Moving forward through any negative phase in life can be emotionally stressful. Oftentimes we have to hit a certain “bottom” before we realize how low we have sunk. Avoiding these worst case scenarios and prolonging our misery will only keep setting us back on our road to recovery. Seeking out good listeners, someone to talk to, and trying new things will create positive distractions for as you attempt to dissociate from problematic time in your life. Moving on is never easy, but it’s up to you on how you react to these types of situations

Prominent Novels for Coping with Divorce

 

In our world we look for examples, build on experience, and need templates to sometimes show us the way. Self-help books fly off the shelf like Apple products, waiting to be sucked up as if they have some sort of ancient Atlantian knowledge we would never be able to figure out on our own. Experience cannot be substituted or duplicated. Step by step instructions do not allow us to learn or assist in coping with situations we may be experiencing. When it comes to human behavior and life’s trial, acute insight can help us feel we are not alone in our particular current struggle, allowing us to cope honestly and truly and learn from our past. In no situation can this be truer than divorce.

For every spouse or family, the nature of their separation is different.  Therefore people take on or experience different forms of mostly the same emotions. Grief, guilt, loss, anger, these are just some of the common resonating feelings that most people feel form a broken marriage. Luckily there are a select few who can masterfully put these feelings and their experiences into words, so that those of us who may be experiencing the same indefinable emotional tendencies, can learn more about ourselves and how to succeed in future situations.

Eat, Pray, Love

Now known for its motion picture adaption, starring Julia Roberts, “Eat, Pray, Love” tells the story of a Elizabeth Gilbert and how she made a difficult, yet momentous decision to turn away from the typical American successes, or trappings in her case, house, marriage, security, and venture out into the world to find herself. Traveling across the world and immersing herself in different cultures, this heartfelt memoir has connected with millions of readers, helping them follow their hearts and stay true to what their true purpose might be.

Falling Apart in One Piece: One Optimist’s Journey Through the Hell of Divorce

A story about a woman’s struggle to cope after her husband, after ten years, announced he wanted a divorce. Being left in a new house, alone,  starting a new job, and with a new baby, author Stacey Morrison tells and emotionally charged story about how she fretted, scrambled, and willed herself to open up and learn about this life-changing experience.

Split

An unflinching look at how discord and divorce can creep up within a relationship and leave someone in shambles, author Susan Finnamore was taken by surprise when her husband, suddenly announced, he needed happiness without her. Simultaneously funny, sad, and deeply poignant, Finnamore tells the story of a woman who experienced the worst, but came out the other side changed.

There are many novels and memoirs that connect us with those who are or have experienced the worst in their respective journey. From hitting bottom and coming out the other side a new person, the struggle in coping with this life changing event has and will continue to be documented. Divorce situations, no matter how different, they vary from family to family, create relatable experiences through each person’s unique perspective. Anyone going through a tough divorce should always know that there are memoirs like these out there to help remind them that there are millions of people who have fallen and picked themselves back up to come through a better person, and ready to reach back out to the outside world.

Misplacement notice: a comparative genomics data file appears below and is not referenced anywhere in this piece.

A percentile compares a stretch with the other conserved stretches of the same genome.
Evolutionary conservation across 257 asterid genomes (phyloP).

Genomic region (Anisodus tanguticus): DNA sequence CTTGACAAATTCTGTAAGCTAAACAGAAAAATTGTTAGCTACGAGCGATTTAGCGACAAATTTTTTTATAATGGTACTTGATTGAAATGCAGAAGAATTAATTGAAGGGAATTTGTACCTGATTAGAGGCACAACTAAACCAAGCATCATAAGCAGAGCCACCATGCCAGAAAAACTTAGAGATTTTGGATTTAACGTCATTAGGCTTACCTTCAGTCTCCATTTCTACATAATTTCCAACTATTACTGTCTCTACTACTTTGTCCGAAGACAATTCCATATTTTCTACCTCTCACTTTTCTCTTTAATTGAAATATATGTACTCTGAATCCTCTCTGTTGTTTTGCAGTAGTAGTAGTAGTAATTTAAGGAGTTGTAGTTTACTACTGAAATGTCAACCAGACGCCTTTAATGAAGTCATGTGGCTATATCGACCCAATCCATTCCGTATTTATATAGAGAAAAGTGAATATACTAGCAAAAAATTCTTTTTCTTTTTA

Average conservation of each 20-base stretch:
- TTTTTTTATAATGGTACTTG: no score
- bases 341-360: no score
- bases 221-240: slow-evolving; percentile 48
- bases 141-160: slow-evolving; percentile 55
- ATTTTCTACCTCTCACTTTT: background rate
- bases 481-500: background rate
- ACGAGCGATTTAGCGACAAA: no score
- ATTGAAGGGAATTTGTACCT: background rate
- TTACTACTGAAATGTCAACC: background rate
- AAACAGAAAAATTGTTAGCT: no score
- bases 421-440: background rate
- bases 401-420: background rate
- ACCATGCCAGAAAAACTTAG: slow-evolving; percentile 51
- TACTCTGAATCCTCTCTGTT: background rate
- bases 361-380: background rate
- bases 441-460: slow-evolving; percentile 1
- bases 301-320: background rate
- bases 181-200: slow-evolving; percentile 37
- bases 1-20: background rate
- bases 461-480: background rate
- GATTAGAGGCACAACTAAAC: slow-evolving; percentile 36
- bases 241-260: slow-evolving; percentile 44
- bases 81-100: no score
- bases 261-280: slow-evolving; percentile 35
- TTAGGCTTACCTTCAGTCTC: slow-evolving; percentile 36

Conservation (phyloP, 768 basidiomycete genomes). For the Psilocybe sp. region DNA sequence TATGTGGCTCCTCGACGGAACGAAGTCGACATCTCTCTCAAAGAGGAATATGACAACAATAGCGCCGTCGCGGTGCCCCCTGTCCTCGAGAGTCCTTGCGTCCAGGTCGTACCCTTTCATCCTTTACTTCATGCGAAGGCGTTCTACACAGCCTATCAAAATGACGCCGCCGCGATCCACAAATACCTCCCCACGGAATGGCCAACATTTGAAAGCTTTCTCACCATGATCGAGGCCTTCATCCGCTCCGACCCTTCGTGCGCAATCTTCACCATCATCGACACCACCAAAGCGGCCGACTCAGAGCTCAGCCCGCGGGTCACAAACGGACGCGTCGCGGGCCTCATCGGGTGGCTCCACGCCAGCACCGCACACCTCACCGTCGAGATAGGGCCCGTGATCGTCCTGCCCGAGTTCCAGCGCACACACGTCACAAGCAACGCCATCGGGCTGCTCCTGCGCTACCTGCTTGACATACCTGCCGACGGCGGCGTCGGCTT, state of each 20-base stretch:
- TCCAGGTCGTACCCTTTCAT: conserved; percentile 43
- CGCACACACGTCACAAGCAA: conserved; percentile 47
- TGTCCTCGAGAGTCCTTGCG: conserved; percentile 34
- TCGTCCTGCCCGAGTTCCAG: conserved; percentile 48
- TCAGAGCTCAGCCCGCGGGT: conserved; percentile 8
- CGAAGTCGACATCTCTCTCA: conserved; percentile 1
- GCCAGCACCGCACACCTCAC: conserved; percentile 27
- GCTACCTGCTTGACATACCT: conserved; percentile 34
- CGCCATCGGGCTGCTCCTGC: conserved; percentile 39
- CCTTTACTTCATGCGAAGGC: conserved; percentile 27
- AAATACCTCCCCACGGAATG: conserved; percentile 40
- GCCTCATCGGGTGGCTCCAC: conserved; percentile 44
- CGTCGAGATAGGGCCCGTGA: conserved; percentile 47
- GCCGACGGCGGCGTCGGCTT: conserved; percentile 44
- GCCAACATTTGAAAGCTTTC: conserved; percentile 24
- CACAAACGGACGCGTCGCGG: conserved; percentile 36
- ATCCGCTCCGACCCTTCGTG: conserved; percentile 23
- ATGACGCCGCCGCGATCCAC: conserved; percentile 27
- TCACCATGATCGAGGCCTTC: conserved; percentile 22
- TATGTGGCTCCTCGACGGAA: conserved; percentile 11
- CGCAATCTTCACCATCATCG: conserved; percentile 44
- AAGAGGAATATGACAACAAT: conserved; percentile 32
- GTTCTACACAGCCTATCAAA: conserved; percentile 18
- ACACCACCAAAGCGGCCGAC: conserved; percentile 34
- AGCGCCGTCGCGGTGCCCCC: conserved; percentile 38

Pregnant Man Files for Arizona Divorce

 

You know times have changed when you see a headline starting with “pregnant man.” But in today’s world, where gender roles are continually being debated over, and the institution of marriage is being redefined state by state and law by law, it is no surprise that new scenarios in divorce will eventually come to the forefront.

The Blurred Lines of Marriage, Gender, and Divorce Laws

Transgendered couples’ laws are still in their infancy when it comes to marriage and divorce. So it’s no wonder that when it comes to a divorce in this type of situation, the lines are still completely blurred. Thomas Beatie, a transgendered man, was born a woman in his native state of Hawaii. He underwent an external sex change to become, for all intents and purposes, a man before he married his partner, Nancy, in 2003.

After learning that Nancy was unable to bear children, and still having female reproductive organs, Thomas bore their 3 children, making headlines when photos of him pregnant with a mustache were leaked online. Legally married in Hawaii, which recognizes same sex marriages, the couples have since moved their family to Arizona.

The Difference a State Makes

After moving to Arizona, to live the couple recently decided to file for divorce. While Hawaii recognizes their marriage as legitimate, they also recognize Beatie as a man. Arizona’s law, however, does not recognize same sex marriage and the courts have questioned the validity of their marriage. While Beatie’s lawyer has admitted that this scenario was new territory for Arizona law, he argues that if one state recognizes the legality of the situation, who is Arizona to refute the validity?

While it would technically be cheaper for Thomas to have the state not recognize his marriage and bypass having to pay any spousal support, he and his lawyer state that the case is not about the divorce laws themselves, but about validation for Thomas concerning his marriage.

This case, as with many others concerning either same-sex couples or transgendered couples, will continue to make headlines as they push the boundaries of the court courts and law structures. The social pressure on law makers to allow for same sex couples to experience the same rights in marriage as well as sharing in the divorce procedure has greatly increased in the last 10 years. Stories like this and others will grow more common as a collective push is made to increase the rights couples and transgendered marriages like Thomas’.